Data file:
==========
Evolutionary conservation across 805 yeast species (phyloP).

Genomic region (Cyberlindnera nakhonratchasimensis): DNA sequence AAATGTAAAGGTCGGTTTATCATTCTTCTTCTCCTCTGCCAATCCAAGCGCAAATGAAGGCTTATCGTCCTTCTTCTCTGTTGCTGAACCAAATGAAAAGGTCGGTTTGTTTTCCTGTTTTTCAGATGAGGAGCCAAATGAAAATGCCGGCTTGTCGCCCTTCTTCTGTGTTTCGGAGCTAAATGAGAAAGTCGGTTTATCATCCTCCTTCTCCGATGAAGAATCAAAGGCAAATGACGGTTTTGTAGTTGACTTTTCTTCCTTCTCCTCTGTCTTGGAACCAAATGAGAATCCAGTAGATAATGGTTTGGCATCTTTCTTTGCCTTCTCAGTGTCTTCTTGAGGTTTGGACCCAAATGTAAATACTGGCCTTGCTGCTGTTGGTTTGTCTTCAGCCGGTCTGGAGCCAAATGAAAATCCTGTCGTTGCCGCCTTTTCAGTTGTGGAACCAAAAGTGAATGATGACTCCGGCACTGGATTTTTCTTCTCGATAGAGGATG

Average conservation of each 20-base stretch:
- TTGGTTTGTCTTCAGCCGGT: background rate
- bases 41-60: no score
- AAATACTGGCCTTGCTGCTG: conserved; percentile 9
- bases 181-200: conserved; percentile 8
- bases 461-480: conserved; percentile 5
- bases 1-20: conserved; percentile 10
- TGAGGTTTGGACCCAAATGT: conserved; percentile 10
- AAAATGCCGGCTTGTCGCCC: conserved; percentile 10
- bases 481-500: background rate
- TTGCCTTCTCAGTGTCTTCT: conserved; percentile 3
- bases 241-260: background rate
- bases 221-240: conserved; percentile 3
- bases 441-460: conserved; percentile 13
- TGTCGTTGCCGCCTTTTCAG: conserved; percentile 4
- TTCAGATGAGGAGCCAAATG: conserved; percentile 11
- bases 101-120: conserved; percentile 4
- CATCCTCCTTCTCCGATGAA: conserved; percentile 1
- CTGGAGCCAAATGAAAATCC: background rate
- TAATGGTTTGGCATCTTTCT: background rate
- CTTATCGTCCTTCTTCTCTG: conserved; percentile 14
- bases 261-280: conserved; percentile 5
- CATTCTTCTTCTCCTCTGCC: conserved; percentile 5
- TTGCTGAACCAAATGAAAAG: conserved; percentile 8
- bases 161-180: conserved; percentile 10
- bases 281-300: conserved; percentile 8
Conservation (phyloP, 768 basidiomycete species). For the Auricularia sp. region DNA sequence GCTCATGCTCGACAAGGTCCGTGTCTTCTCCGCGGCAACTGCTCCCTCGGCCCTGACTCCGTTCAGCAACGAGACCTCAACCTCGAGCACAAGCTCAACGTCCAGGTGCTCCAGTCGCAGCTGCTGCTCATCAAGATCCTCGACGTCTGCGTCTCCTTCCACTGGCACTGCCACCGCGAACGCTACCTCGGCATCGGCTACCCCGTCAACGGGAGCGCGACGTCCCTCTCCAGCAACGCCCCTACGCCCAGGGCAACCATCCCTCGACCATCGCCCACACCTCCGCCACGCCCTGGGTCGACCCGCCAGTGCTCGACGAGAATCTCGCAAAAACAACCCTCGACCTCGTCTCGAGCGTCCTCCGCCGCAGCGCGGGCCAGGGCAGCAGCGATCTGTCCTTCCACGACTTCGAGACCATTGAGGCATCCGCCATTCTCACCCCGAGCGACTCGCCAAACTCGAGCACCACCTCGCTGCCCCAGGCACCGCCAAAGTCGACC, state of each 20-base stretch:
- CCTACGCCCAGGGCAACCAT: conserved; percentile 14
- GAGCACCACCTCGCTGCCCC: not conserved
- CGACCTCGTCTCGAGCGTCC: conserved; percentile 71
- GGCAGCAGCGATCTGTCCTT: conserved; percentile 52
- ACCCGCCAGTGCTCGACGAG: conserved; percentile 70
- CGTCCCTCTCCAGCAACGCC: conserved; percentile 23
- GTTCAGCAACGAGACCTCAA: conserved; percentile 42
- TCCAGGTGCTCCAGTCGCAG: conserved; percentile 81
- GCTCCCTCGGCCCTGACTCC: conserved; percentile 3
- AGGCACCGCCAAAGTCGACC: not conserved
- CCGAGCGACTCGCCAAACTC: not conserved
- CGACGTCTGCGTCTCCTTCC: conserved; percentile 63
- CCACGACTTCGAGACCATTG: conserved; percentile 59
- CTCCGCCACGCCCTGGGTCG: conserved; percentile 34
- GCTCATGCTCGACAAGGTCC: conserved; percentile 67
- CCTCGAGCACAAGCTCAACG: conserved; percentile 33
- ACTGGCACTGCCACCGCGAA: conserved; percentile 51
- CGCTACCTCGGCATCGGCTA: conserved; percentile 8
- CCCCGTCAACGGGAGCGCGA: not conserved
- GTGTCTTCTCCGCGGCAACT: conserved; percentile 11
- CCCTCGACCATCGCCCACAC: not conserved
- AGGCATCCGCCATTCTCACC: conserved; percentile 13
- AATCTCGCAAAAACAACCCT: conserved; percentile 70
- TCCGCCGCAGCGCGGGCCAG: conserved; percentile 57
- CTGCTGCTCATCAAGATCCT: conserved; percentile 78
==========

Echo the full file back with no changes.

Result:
Evolutionary conservation across 805 yeast species (phyloP).

Genomic region (Cyberlindnera nakhonratchasimensis): DNA sequence AAATGTAAAGGTCGGTTTATCATTCTTCTTCTCCTCTGCCAATCCAAGCGCAAATGAAGGCTTATCGTCCTTCTTCTCTGTTGCTGAACCAAATGAAAAGGTCGGTTTGTTTTCCTGTTTTTCAGATGAGGAGCCAAATGAAAATGCCGGCTTGTCGCCCTTCTTCTGTGTTTCGGAGCTAAATGAGAAAGTCGGTTTATCATCCTCCTTCTCCGATGAAGAATCAAAGGCAAATGACGGTTTTGTAGTTGACTTTTCTTCCTTCTCCTCTGTCTTGGAACCAAATGAGAATCCAGTAGATAATGGTTTGGCATCTTTCTTTGCCTTCTCAGTGTCTTCTTGAGGTTTGGACCCAAATGTAAATACTGGCCTTGCTGCTGTTGGTTTGTCTTCAGCCGGTCTGGAGCCAAATGAAAATCCTGTCGTTGCCGCCTTTTCAGTTGTGGAACCAAAAGTGAATGATGACTCCGGCACTGGATTTTTCTTCTCGATAGAGGATG

Average conservation of each 20-base stretch:
- TTGGTTTGTCTTCAGCCGGT: background rate
- bases 41-60: no score
- AAATACTGGCCTTGCTGCTG: conserved; percentile 9
- bases 181-200: conserved; percentile 8
- bases 461-480: conserved; percentile 5
- bases 1-20: conserved; percentile 10
- TGAGGTTTGGACCCAAATGT: conserved; percentile 10
- AAAATGCCGGCTTGTCGCCC: conserved; percentile 10
- bases 481-500: background rate
- TTGCCTTCTCAGTGTCTTCT: conserved; percentile 3
- bases 241-260: background rate
- bases 221-240: conserved; percentile 3
- bases 441-460: conserved; percentile 13
- TGTCGTTGCCGCCTTTTCAG: conserved; percentile 4
- TTCAGATGAGGAGCCAAATG: conserved; percentile 11
- bases 101-120: conserved; percentile 4
- CATCCTCCTTCTCCGATGAA: conserved; percentile 1
- CTGGAGCCAAATGAAAATCC: background rate
- TAATGGTTTGGCATCTTTCT: background rate
- CTTATCGTCCTTCTTCTCTG: conserved; percentile 14
- bases 261-280: conserved; percentile 5
- CATTCTTCTTCTCCTCTGCC: conserved; percentile 5
- TTGCTGAACCAAATGAAAAG: conserved; percentile 8
- bases 161-180: conserved; percentile 10
- bases 281-300: conserved; percentile 8
Conservation (phyloP, 768 basidiomycete species). For the Auricularia sp. region DNA sequence GCTCATGCTCGACAAGGTCCGTGTCTTCTCCGCGGCAACTGCTCCCTCGGCCCTGACTCCGTTCAGCAACGAGACCTCAACCTCGAGCACAAGCTCAACGTCCAGGTGCTCCAGTCGCAGCTGCTGCTCATCAAGATCCTCGACGTCTGCGTCTCCTTCCACTGGCACTGCCACCGCGAACGCTACCTCGGCATCGGCTACCCCGTCAACGGGAGCGCGACGTCCCTCTCCAGCAACGCCCCTACGCCCAGGGCAACCATCCCTCGACCATCGCCCACACCTCCGCCACGCCCTGGGTCGACCCGCCAGTGCTCGACGAGAATCTCGCAAAAACAACCCTCGACCTCGTCTCGAGCGTCCTCCGCCGCAGCGCGGGCCAGGGCAGCAGCGATCTGTCCTTCCACGACTTCGAGACCATTGAGGCATCCGCCATTCTCACCCCGAGCGACTCGCCAAACTCGAGCACCACCTCGCTGCCCCAGGCACCGCCAAAGTCGACC, state of each 20-base stretch:
- CCTACGCCCAGGGCAACCAT: conserved; percentile 14
- GAGCACCACCTCGCTGCCCC: not conserved
- CGACCTCGTCTCGAGCGTCC: conserved; percentile 71
- GGCAGCAGCGATCTGTCCTT: conserved; percentile 52
- ACCCGCCAGTGCTCGACGAG: conserved; percentile 70
- CGTCCCTCTCCAGCAACGCC: conserved; percentile 23
- GTTCAGCAACGAGACCTCAA: conserved; percentile 42
- TCCAGGTGCTCCAGTCGCAG: conserved; percentile 81
- GCTCCCTCGGCCCTGACTCC: conserved; percentile 3
- AGGCACCGCCAAAGTCGACC: not conserved
- CCGAGCGACTCGCCAAACTC: not conserved
- CGACGTCTGCGTCTCCTTCC: conserved; percentile 63
- CCACGACTTCGAGACCATTG: conserved; percentile 59
- CTCCGCCACGCCCTGGGTCG: conserved; percentile 34
- GCTCATGCTCGACAAGGTCC: conserved; percentile 67
- CCTCGAGCACAAGCTCAACG: conserved; percentile 33
- ACTGGCACTGCCACCGCGAA: conserved; percentile 51
- CGCTACCTCGGCATCGGCTA: conserved; percentile 8
- CCCCGTCAACGGGAGCGCGA: not conserved
- GTGTCTTCTCCGCGGCAACT: conserved; percentile 11
- CCCTCGACCATCGCCCACAC: not conserved
- AGGCATCCGCCATTCTCACC: conserved; percentile 13
- AATCTCGCAAAAACAACCCT: conserved; percentile 70
- TCCGCCGCAGCGCGGGCCAG: conserved; percentile 57
- CTGCTGCTCATCAAGATCCT: conserved; percentile 78